Pilar Orti:    I think when you’re hearing yourself or anyone else say, “I wish this would do this. I wish I could.” That’s the moment when you’re thinking, “Okay. There’s a feature that’s missing in this tool.” Then that’s the first sign, I think, that you’d say, “Okay. I think we need something that’s going to enable what we want to do a bit more.”

Pilar Orti:    The other thing would be that it’s not being used. If something’s not being used, it could be, it could be the tool. It could, of course, be the behavior. So again, but we have to look at that. Very interesting. Somebody on the podcast, I think it was Mark Valentine, said the other day that tools, especially the collaboration tools that I’m most familiar with, things like Slack Trello, so chat rooms, and [inaudible 00:41:56] boards, they’re being designed for a specific kind of work and a specific kind of worker. It’s really interesting that they’re being adopted by a huge range of teams and workflows. Again, it might be that you have adopted something that’s just not to write for how you communicate.

Luis Magalhaes:    That’s a good point. That is a very good point.

Pilar Orti:    Yeah. If you think about it, where adapting our ways of working to something designed by someone who doesn’t know us.

Luis Magalhaes:    Yeah. That’s true. That’s a very good point. It’s smart and thank you for crystallizing that, because I wouldn’t be able to reach that, to get that phrase out by myself, but it makes complete sense now that I’m hearing you say it.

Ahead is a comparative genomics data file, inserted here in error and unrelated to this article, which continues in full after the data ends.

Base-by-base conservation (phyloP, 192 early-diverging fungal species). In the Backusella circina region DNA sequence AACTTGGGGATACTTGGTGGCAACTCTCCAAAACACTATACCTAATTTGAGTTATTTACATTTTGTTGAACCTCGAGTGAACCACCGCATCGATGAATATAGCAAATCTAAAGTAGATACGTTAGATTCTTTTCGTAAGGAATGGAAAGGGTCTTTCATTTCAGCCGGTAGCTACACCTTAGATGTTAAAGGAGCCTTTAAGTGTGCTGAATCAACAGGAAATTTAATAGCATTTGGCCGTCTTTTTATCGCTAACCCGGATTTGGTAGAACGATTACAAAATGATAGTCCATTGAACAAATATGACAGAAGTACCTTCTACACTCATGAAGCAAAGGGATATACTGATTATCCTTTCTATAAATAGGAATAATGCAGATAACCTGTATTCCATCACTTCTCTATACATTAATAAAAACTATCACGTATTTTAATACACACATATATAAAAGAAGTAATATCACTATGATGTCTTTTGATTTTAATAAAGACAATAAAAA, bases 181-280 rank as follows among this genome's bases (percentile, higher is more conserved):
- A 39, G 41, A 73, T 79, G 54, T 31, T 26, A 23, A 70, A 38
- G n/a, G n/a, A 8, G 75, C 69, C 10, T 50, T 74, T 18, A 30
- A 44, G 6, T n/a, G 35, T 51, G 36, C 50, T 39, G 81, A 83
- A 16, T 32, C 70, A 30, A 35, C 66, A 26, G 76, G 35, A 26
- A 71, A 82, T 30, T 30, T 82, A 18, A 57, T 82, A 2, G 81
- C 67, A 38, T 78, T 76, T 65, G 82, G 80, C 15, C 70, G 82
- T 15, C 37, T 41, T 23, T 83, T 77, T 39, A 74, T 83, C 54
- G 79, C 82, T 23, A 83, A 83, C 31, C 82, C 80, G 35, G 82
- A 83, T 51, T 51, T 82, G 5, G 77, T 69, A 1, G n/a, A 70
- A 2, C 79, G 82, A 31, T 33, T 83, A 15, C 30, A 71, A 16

Pilar Orti:    Yeah. The other thing … Can I add something? Oh, Sorry. Carry on, Luis.

Luis Magalhaes:    Please do. [crosstalk 00:42:48]

Pilar Orti:    Because on that, and it’s on the tools thing, and it’s that a lot of the time we’re getting distracted by the fact that we have technology, and I’ve heard people still, “Yeah, I still write stuff on paper, but it’s really bad.” It’s like, no. Why is it bad to write stuff on paper? It’s a different experience. I remember this one specific example. We were in a team I was recently working with, we were collecting ideas for an exercise from everyone, and we had to go on into Planner which is like Trello, your ideas, and someone had them put their ideas through. When we came to the meeting she said, “I had problems when the tool.” this and that. “Look. I’ve got all my ideas here in my notebook.” Why didn’t you take a picture of your notebook, put that up? We’re not interested in beautifully typed stuff. If you are writing your ideas in a notebook, take a picture of that. We will look at it. If we don’t understand it, we’ll ask you.

Pilar Orti:    Or things like drawing faces, on a smiley, on a Post-it during a meeting to show how you’re feeling. Just because there’s the technology does it mean we can’t use other stuff.

Luis Magalhaes:    Yeah. Absolutely. My marketing team members, they make fun of me because I don’t use markup software. I just think that it’s slow and ugly and inefficient. I grab my notebook and I scribble with a pen or a pencil, and then I photograph it. And you know, they make fun of me, but hey, I like it. It’s much better. I really think that the software is … I hate using the software, to be frank.